Patience, now. That’s what the Dodgers have to be telling themselves.
But how much patience with Luis Cruz is a fair amount? How long do they give him to turn things around before giving up and moving onto Plan B, whatever that is.
Certainly two weeks in a six-month seasons would seem quick on the trigger, but as Manager Don Mattingly keeps saying, it isn’t like Cruz has the track record of a Matt Kemp.
Cruz had three really good months last season, vs. 11 pretty forgettable, years.
How much trust can you place in that half-season, that Cruz will turn things around?
He’s batting .111. He pops up once every three at-bats. Along with light-hitting shortstop Justin Sellers (.179), he’s turned the left side of the infield into an offensive cliff.
“Luis is a concern,” Mattingly said. “He doesn’t have the track record of Matt. The fly balls tell me a story, and it’s not a good one.
“Luis hasn’t swung the bat for us like he did last year to this point.”
In Monday’s loss to the Padres, Cruz went 1-for-3 with a sacrifice bunt. Cruz said he was encouraged, that he had stopped opening up his outside hip on his swing.
“I was seeing the ball better,” Cruz said. “That’s huge.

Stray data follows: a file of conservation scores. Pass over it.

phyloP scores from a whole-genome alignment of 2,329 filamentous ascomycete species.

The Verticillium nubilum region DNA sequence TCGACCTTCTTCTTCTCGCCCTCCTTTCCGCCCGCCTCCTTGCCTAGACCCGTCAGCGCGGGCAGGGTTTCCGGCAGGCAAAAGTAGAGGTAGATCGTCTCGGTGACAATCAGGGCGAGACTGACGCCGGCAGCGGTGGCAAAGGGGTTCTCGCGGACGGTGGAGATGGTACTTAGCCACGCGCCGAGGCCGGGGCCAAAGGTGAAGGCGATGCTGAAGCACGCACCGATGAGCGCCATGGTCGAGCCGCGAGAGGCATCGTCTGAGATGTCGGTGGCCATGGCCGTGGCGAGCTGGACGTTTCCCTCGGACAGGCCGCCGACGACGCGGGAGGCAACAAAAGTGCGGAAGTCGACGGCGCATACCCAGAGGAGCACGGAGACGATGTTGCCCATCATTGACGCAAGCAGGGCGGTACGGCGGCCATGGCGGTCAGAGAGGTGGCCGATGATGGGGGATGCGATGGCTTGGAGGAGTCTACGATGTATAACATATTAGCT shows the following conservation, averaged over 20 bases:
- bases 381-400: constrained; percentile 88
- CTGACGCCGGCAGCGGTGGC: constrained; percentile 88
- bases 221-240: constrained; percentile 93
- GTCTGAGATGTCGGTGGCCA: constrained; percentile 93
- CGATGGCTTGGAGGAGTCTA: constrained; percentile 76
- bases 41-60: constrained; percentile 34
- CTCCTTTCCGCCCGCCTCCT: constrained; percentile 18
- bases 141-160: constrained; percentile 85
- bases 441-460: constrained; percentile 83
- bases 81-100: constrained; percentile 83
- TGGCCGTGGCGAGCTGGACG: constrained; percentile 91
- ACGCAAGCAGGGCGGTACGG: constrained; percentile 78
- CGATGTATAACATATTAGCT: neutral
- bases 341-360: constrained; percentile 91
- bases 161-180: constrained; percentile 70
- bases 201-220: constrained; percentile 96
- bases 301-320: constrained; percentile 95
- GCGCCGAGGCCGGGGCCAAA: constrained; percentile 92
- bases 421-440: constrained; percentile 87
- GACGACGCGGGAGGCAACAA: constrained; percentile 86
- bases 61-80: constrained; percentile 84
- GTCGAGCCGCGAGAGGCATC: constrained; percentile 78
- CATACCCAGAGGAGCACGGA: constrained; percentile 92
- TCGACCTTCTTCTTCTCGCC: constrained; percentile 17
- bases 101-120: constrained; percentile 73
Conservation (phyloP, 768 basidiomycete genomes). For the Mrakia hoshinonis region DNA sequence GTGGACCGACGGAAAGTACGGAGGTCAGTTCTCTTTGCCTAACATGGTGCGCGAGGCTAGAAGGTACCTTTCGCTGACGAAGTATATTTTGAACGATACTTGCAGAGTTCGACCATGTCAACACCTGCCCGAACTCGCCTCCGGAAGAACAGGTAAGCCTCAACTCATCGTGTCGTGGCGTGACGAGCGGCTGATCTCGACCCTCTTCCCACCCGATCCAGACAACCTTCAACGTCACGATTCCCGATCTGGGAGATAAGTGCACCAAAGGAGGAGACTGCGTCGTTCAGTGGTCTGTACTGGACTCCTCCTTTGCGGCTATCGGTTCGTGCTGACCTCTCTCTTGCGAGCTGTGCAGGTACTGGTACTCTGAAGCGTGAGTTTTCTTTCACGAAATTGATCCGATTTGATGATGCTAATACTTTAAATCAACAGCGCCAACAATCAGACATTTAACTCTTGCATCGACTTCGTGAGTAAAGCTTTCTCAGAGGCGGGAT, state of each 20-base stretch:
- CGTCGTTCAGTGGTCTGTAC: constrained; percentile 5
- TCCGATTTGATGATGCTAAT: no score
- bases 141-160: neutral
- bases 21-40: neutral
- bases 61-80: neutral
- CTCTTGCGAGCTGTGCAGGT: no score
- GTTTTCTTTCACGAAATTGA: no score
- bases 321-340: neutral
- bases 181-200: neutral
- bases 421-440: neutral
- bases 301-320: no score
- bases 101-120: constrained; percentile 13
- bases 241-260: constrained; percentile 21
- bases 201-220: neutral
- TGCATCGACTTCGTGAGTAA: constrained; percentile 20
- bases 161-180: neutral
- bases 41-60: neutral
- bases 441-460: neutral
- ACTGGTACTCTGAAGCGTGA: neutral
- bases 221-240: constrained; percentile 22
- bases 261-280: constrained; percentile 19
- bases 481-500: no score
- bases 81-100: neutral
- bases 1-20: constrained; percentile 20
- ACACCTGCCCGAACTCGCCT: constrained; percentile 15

“I just can’t wait until tomorrow to get some more at-bats.”
Only how many tomorrows should he get, if he doesn’t start hitting line drives again? Is three weeks enough, a month? Cruz will only be given so much rope.
But if Mattingly does elect to sit him, his options aren’t exactly overwhelming. He could return to Juan Uribe at third, yet despite his two home runs, he’s only hitting .167. He could give Jerry Hairston Jr. more time at third, but he’s hitting .143. Utility man Nick Punto is 35 and a lifetime .248 hitter, but he’s played more third base than any other position and is currently hitting .545.
If the offense was running on all cylinders otherwise, it would be easier to overlook his struggles, to provide that extra patience.
But the offense cannot drive in runs, the team is struggling to score and the patience with Cruz figures to shorten.